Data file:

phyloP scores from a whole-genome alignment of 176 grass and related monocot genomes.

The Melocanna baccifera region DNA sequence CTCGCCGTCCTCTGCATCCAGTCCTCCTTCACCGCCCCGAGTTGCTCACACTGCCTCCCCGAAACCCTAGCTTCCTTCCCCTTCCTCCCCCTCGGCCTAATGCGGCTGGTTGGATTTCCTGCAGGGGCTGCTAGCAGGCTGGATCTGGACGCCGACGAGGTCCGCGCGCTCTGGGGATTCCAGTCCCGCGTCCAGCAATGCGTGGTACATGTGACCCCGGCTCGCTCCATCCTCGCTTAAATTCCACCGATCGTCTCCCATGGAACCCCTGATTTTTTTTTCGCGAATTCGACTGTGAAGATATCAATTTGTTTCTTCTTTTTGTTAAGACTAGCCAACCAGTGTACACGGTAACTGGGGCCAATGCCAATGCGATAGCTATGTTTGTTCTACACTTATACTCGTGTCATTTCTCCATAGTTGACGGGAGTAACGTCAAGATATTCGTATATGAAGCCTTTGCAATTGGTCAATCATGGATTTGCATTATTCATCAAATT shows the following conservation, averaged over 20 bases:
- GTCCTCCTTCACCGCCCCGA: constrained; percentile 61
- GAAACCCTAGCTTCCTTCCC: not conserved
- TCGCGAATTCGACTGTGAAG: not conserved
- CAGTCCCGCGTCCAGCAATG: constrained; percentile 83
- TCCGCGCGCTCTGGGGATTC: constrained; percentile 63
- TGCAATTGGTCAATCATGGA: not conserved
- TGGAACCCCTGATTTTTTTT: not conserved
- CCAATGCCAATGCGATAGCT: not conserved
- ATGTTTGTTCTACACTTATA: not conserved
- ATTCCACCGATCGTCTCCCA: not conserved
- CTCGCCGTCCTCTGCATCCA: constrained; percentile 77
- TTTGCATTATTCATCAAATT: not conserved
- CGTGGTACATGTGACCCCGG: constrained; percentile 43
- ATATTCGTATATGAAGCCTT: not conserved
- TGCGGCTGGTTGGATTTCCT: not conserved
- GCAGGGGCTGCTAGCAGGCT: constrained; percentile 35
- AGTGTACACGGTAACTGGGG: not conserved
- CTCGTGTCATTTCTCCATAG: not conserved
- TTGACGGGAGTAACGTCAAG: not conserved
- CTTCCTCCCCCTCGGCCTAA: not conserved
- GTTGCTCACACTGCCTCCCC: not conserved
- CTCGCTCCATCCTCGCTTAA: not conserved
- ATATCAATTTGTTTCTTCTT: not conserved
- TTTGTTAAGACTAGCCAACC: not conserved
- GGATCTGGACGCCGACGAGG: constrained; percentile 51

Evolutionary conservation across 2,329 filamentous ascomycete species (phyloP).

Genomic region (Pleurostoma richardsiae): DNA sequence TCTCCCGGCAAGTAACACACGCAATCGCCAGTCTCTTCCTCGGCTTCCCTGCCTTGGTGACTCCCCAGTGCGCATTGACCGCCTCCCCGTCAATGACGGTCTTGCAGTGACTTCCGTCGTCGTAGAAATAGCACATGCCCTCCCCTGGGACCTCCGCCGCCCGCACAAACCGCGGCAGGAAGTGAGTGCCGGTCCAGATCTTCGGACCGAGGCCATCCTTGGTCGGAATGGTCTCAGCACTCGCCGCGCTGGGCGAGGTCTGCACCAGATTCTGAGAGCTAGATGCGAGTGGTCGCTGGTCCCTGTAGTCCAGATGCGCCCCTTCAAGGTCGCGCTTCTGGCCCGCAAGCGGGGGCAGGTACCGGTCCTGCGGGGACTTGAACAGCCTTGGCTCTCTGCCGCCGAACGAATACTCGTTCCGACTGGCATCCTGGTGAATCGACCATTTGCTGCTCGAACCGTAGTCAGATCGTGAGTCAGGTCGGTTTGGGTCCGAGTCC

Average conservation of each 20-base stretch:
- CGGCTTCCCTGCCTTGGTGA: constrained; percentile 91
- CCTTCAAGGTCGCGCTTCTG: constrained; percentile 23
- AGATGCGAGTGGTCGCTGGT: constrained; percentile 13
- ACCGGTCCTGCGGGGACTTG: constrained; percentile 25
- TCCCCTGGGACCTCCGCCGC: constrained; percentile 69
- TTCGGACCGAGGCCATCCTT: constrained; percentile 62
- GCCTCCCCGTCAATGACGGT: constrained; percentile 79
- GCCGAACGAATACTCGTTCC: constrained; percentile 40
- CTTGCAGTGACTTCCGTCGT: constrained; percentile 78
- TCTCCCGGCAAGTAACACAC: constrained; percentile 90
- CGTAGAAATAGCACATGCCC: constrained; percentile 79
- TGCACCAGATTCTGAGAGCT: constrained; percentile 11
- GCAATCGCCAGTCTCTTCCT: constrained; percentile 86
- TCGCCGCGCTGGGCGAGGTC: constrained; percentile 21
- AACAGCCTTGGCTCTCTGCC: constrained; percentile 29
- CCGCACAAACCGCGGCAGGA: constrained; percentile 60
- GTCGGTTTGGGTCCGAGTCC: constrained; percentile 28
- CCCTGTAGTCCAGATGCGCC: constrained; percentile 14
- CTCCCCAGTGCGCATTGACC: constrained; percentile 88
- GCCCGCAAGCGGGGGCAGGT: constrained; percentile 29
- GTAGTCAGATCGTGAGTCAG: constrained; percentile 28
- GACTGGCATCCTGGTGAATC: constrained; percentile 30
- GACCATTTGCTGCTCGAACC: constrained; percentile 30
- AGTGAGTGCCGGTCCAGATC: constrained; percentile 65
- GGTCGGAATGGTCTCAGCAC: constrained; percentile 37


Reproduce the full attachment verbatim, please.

phyloP scores from a whole-genome alignment of 176 grass and related monocot genomes.

The Melocanna baccifera region DNA sequence CTCGCCGTCCTCTGCATCCAGTCCTCCTTCACCGCCCCGAGTTGCTCACACTGCCTCCCCGAAACCCTAGCTTCCTTCCCCTTCCTCCCCCTCGGCCTAATGCGGCTGGTTGGATTTCCTGCAGGGGCTGCTAGCAGGCTGGATCTGGACGCCGACGAGGTCCGCGCGCTCTGGGGATTCCAGTCCCGCGTCCAGCAATGCGTGGTACATGTGACCCCGGCTCGCTCCATCCTCGCTTAAATTCCACCGATCGTCTCCCATGGAACCCCTGATTTTTTTTTCGCGAATTCGACTGTGAAGATATCAATTTGTTTCTTCTTTTTGTTAAGACTAGCCAACCAGTGTACACGGTAACTGGGGCCAATGCCAATGCGATAGCTATGTTTGTTCTACACTTATACTCGTGTCATTTCTCCATAGTTGACGGGAGTAACGTCAAGATATTCGTATATGAAGCCTTTGCAATTGGTCAATCATGGATTTGCATTATTCATCAAATT shows the following conservation, averaged over 20 bases:
- GTCCTCCTTCACCGCCCCGA: constrained; percentile 61
- GAAACCCTAGCTTCCTTCCC: not conserved
- TCGCGAATTCGACTGTGAAG: not conserved
- CAGTCCCGCGTCCAGCAATG: constrained; percentile 83
- TCCGCGCGCTCTGGGGATTC: constrained; percentile 63
- TGCAATTGGTCAATCATGGA: not conserved
- TGGAACCCCTGATTTTTTTT: not conserved
- CCAATGCCAATGCGATAGCT: not conserved
- ATGTTTGTTCTACACTTATA: not conserved
- ATTCCACCGATCGTCTCCCA: not conserved
- CTCGCCGTCCTCTGCATCCA: constrained; percentile 77
- TTTGCATTATTCATCAAATT: not conserved
- CGTGGTACATGTGACCCCGG: constrained; percentile 43
- ATATTCGTATATGAAGCCTT: not conserved
- TGCGGCTGGTTGGATTTCCT: not conserved
- GCAGGGGCTGCTAGCAGGCT: constrained; percentile 35
- AGTGTACACGGTAACTGGGG: not conserved
- CTCGTGTCATTTCTCCATAG: not conserved
- TTGACGGGAGTAACGTCAAG: not conserved
- CTTCCTCCCCCTCGGCCTAA: not conserved
- GTTGCTCACACTGCCTCCCC: not conserved
- CTCGCTCCATCCTCGCTTAA: not conserved
- ATATCAATTTGTTTCTTCTT: not conserved
- TTTGTTAAGACTAGCCAACC: not conserved
- GGATCTGGACGCCGACGAGG: constrained; percentile 51

Evolutionary conservation across 2,329 filamentous ascomycete species (phyloP).

Genomic region (Pleurostoma richardsiae): DNA sequence TCTCCCGGCAAGTAACACACGCAATCGCCAGTCTCTTCCTCGGCTTCCCTGCCTTGGTGACTCCCCAGTGCGCATTGACCGCCTCCCCGTCAATGACGGTCTTGCAGTGACTTCCGTCGTCGTAGAAATAGCACATGCCCTCCCCTGGGACCTCCGCCGCCCGCACAAACCGCGGCAGGAAGTGAGTGCCGGTCCAGATCTTCGGACCGAGGCCATCCTTGGTCGGAATGGTCTCAGCACTCGCCGCGCTGGGCGAGGTCTGCACCAGATTCTGAGAGCTAGATGCGAGTGGTCGCTGGTCCCTGTAGTCCAGATGCGCCCCTTCAAGGTCGCGCTTCTGGCCCGCAAGCGGGGGCAGGTACCGGTCCTGCGGGGACTTGAACAGCCTTGGCTCTCTGCCGCCGAACGAATACTCGTTCCGACTGGCATCCTGGTGAATCGACCATTTGCTGCTCGAACCGTAGTCAGATCGTGAGTCAGGTCGGTTTGGGTCCGAGTCC

Average conservation of each 20-base stretch:
- CGGCTTCCCTGCCTTGGTGA: constrained; percentile 91
- CCTTCAAGGTCGCGCTTCTG: constrained; percentile 23
- AGATGCGAGTGGTCGCTGGT: constrained; percentile 13
- ACCGGTCCTGCGGGGACTTG: constrained; percentile 25
- TCCCCTGGGACCTCCGCCGC: constrained; percentile 69
- TTCGGACCGAGGCCATCCTT: constrained; percentile 62
- GCCTCCCCGTCAATGACGGT: constrained; percentile 79
- GCCGAACGAATACTCGTTCC: constrained; percentile 40
- CTTGCAGTGACTTCCGTCGT: constrained; percentile 78
- TCTCCCGGCAAGTAACACAC: constrained; percentile 90
- CGTAGAAATAGCACATGCCC: constrained; percentile 79
- TGCACCAGATTCTGAGAGCT: constrained; percentile 11
- GCAATCGCCAGTCTCTTCCT: constrained; percentile 86
- TCGCCGCGCTGGGCGAGGTC: constrained; percentile 21
- AACAGCCTTGGCTCTCTGCC: constrained; percentile 29
- CCGCACAAACCGCGGCAGGA: constrained; percentile 60
- GTCGGTTTGGGTCCGAGTCC: constrained; percentile 28
- CCCTGTAGTCCAGATGCGCC: constrained; percentile 14
- CTCCCCAGTGCGCATTGACC: constrained; percentile 88
- GCCCGCAAGCGGGGGCAGGT: constrained; percentile 29
- GTAGTCAGATCGTGAGTCAG: constrained; percentile 28
- GACTGGCATCCTGGTGAATC: constrained; percentile 30
- GACCATTTGCTGCTCGAACC: constrained; percentile 30
- AGTGAGTGCCGGTCCAGATC: constrained; percentile 65
- GGTCGGAATGGTCTCAGCAC: constrained; percentile 37